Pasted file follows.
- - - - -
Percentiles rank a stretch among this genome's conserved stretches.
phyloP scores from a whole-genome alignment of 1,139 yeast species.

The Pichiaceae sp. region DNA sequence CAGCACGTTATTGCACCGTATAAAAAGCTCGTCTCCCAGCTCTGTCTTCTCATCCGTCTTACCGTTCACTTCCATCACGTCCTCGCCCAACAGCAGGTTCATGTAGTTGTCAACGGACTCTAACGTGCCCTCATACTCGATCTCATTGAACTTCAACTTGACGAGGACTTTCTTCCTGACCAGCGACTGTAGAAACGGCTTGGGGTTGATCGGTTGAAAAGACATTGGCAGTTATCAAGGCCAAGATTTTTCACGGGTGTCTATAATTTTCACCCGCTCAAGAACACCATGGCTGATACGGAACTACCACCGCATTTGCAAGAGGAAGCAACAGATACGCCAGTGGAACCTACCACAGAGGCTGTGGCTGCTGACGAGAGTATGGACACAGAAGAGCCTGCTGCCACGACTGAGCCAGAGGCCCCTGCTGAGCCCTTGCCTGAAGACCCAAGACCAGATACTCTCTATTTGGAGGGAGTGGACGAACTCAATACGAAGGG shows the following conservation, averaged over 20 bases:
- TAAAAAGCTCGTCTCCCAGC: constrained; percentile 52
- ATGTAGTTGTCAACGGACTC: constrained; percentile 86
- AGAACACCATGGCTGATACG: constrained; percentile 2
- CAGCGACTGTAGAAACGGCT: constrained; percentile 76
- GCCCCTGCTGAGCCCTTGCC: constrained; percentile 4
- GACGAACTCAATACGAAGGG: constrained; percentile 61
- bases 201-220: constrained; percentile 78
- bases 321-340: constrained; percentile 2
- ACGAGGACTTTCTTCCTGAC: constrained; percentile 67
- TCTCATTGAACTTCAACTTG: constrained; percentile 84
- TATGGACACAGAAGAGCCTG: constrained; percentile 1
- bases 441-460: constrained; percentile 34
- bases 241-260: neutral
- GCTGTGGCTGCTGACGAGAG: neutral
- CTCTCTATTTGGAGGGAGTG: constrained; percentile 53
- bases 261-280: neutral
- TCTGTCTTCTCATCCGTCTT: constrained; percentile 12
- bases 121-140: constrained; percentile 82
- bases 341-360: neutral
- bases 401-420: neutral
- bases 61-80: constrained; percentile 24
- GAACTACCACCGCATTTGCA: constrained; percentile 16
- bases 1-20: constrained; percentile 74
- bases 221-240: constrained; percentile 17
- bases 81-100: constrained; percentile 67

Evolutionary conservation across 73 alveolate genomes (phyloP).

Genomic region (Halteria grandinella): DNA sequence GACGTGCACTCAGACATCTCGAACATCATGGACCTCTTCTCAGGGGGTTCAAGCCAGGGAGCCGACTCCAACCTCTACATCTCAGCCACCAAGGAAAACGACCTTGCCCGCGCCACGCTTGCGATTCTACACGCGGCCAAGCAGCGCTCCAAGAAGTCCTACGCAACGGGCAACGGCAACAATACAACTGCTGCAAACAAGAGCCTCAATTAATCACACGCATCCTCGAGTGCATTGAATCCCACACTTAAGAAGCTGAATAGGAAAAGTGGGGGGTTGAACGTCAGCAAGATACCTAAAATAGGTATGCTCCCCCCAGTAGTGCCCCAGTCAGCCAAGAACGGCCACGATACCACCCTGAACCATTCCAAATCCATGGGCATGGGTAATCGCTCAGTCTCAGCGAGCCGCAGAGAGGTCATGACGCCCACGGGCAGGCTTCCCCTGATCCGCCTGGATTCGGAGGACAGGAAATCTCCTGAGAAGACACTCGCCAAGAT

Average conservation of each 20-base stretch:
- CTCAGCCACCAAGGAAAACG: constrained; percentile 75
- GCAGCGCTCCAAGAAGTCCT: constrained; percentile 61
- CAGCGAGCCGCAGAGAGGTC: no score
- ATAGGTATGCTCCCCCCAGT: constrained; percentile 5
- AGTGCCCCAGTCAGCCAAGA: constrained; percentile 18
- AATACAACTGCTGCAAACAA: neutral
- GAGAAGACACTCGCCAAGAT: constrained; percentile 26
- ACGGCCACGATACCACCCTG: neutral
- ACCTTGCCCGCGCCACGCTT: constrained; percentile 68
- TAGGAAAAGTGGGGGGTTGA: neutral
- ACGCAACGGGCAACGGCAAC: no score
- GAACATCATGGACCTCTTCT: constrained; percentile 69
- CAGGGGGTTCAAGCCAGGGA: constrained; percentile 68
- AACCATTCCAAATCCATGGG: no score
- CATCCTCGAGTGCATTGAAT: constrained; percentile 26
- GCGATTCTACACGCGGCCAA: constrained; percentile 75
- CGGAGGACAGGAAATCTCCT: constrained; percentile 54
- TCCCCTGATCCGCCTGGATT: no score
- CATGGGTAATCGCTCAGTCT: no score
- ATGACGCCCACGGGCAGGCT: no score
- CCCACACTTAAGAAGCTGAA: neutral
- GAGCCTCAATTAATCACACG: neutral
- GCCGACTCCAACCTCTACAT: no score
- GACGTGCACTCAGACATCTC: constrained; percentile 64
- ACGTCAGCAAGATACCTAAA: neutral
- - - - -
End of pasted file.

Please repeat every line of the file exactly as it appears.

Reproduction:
Percentiles rank a stretch among this genome's conserved stretches.
phyloP scores from a whole-genome alignment of 1,139 yeast species.

The Pichiaceae sp. region DNA sequence CAGCACGTTATTGCACCGTATAAAAAGCTCGTCTCCCAGCTCTGTCTTCTCATCCGTCTTACCGTTCACTTCCATCACGTCCTCGCCCAACAGCAGGTTCATGTAGTTGTCAACGGACTCTAACGTGCCCTCATACTCGATCTCATTGAACTTCAACTTGACGAGGACTTTCTTCCTGACCAGCGACTGTAGAAACGGCTTGGGGTTGATCGGTTGAAAAGACATTGGCAGTTATCAAGGCCAAGATTTTTCACGGGTGTCTATAATTTTCACCCGCTCAAGAACACCATGGCTGATACGGAACTACCACCGCATTTGCAAGAGGAAGCAACAGATACGCCAGTGGAACCTACCACAGAGGCTGTGGCTGCTGACGAGAGTATGGACACAGAAGAGCCTGCTGCCACGACTGAGCCAGAGGCCCCTGCTGAGCCCTTGCCTGAAGACCCAAGACCAGATACTCTCTATTTGGAGGGAGTGGACGAACTCAATACGAAGGG shows the following conservation, averaged over 20 bases:
- TAAAAAGCTCGTCTCCCAGC: constrained; percentile 52
- ATGTAGTTGTCAACGGACTC: constrained; percentile 86
- AGAACACCATGGCTGATACG: constrained; percentile 2
- CAGCGACTGTAGAAACGGCT: constrained; percentile 76
- GCCCCTGCTGAGCCCTTGCC: constrained; percentile 4
- GACGAACTCAATACGAAGGG: constrained; percentile 61
- bases 201-220: constrained; percentile 78
- bases 321-340: constrained; percentile 2
- ACGAGGACTTTCTTCCTGAC: constrained; percentile 67
- TCTCATTGAACTTCAACTTG: constrained; percentile 84
- TATGGACACAGAAGAGCCTG: constrained; percentile 1
- bases 441-460: constrained; percentile 34
- bases 241-260: neutral
- GCTGTGGCTGCTGACGAGAG: neutral
- CTCTCTATTTGGAGGGAGTG: constrained; percentile 53
- bases 261-280: neutral
- TCTGTCTTCTCATCCGTCTT: constrained; percentile 12
- bases 121-140: constrained; percentile 82
- bases 341-360: neutral
- bases 401-420: neutral
- bases 61-80: constrained; percentile 24
- GAACTACCACCGCATTTGCA: constrained; percentile 16
- bases 1-20: constrained; percentile 74
- bases 221-240: constrained; percentile 17
- bases 81-100: constrained; percentile 67

Evolutionary conservation across 73 alveolate genomes (phyloP).

Genomic region (Halteria grandinella): DNA sequence GACGTGCACTCAGACATCTCGAACATCATGGACCTCTTCTCAGGGGGTTCAAGCCAGGGAGCCGACTCCAACCTCTACATCTCAGCCACCAAGGAAAACGACCTTGCCCGCGCCACGCTTGCGATTCTACACGCGGCCAAGCAGCGCTCCAAGAAGTCCTACGCAACGGGCAACGGCAACAATACAACTGCTGCAAACAAGAGCCTCAATTAATCACACGCATCCTCGAGTGCATTGAATCCCACACTTAAGAAGCTGAATAGGAAAAGTGGGGGGTTGAACGTCAGCAAGATACCTAAAATAGGTATGCTCCCCCCAGTAGTGCCCCAGTCAGCCAAGAACGGCCACGATACCACCCTGAACCATTCCAAATCCATGGGCATGGGTAATCGCTCAGTCTCAGCGAGCCGCAGAGAGGTCATGACGCCCACGGGCAGGCTTCCCCTGATCCGCCTGGATTCGGAGGACAGGAAATCTCCTGAGAAGACACTCGCCAAGAT

Average conservation of each 20-base stretch:
- CTCAGCCACCAAGGAAAACG: constrained; percentile 75
- GCAGCGCTCCAAGAAGTCCT: constrained; percentile 61
- CAGCGAGCCGCAGAGAGGTC: no score
- ATAGGTATGCTCCCCCCAGT: constrained; percentile 5
- AGTGCCCCAGTCAGCCAAGA: constrained; percentile 18
- AATACAACTGCTGCAAACAA: neutral
- GAGAAGACACTCGCCAAGAT: constrained; percentile 26
- ACGGCCACGATACCACCCTG: neutral
- ACCTTGCCCGCGCCACGCTT: constrained; percentile 68
- TAGGAAAAGTGGGGGGTTGA: neutral
- ACGCAACGGGCAACGGCAAC: no score
- GAACATCATGGACCTCTTCT: constrained; percentile 69
- CAGGGGGTTCAAGCCAGGGA: constrained; percentile 68
- AACCATTCCAAATCCATGGG: no score
- CATCCTCGAGTGCATTGAAT: constrained; percentile 26
- GCGATTCTACACGCGGCCAA: constrained; percentile 75
- CGGAGGACAGGAAATCTCCT: constrained; percentile 54
- TCCCCTGATCCGCCTGGATT: no score
- CATGGGTAATCGCTCAGTCT: no score
- ATGACGCCCACGGGCAGGCT: no score
- CCCACACTTAAGAAGCTGAA: neutral
- GAGCCTCAATTAATCACACG: neutral
- GCCGACTCCAACCTCTACAT: no score
- GACGTGCACTCAGACATCTC: constrained; percentile 64
- ACGTCAGCAAGATACCTAAA: neutral